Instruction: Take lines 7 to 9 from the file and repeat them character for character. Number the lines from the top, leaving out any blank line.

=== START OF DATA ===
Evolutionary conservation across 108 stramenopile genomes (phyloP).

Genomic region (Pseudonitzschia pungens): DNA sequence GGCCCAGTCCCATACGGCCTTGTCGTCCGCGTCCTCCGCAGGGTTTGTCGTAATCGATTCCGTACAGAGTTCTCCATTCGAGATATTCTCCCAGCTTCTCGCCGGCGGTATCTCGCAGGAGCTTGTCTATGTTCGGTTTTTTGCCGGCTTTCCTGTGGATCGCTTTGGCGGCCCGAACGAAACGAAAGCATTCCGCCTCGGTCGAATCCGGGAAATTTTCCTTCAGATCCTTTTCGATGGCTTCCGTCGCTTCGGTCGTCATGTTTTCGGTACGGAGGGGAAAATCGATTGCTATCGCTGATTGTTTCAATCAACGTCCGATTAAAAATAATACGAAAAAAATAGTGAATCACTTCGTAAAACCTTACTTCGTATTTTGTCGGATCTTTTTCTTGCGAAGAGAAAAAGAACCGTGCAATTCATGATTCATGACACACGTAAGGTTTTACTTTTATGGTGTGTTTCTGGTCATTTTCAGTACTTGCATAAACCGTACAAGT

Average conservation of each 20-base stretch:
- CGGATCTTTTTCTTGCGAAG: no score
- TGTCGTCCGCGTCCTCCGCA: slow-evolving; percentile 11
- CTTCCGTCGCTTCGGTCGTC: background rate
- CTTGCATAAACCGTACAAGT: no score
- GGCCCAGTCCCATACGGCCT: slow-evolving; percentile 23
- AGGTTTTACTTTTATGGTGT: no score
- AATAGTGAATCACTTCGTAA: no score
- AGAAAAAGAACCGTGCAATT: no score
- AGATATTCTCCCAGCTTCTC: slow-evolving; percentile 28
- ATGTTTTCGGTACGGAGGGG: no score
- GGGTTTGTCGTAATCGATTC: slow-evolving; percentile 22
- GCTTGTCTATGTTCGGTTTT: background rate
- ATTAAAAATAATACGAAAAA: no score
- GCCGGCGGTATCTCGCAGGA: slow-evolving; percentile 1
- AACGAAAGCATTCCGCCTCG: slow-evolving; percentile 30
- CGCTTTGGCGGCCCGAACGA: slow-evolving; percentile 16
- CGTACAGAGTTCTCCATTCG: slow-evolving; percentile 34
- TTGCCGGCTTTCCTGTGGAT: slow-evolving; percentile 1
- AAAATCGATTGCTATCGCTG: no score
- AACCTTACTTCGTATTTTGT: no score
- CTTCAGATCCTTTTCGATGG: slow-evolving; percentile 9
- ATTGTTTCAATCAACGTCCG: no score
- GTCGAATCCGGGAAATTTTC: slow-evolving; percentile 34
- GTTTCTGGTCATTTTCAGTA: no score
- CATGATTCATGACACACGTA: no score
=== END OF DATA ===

- CTTGCATAAACCGTACAAGT: no score
- GGCCCAGTCCCATACGGCCT: slow-evolving; percentile 23
- AGGTTTTACTTTTATGGTGT: no score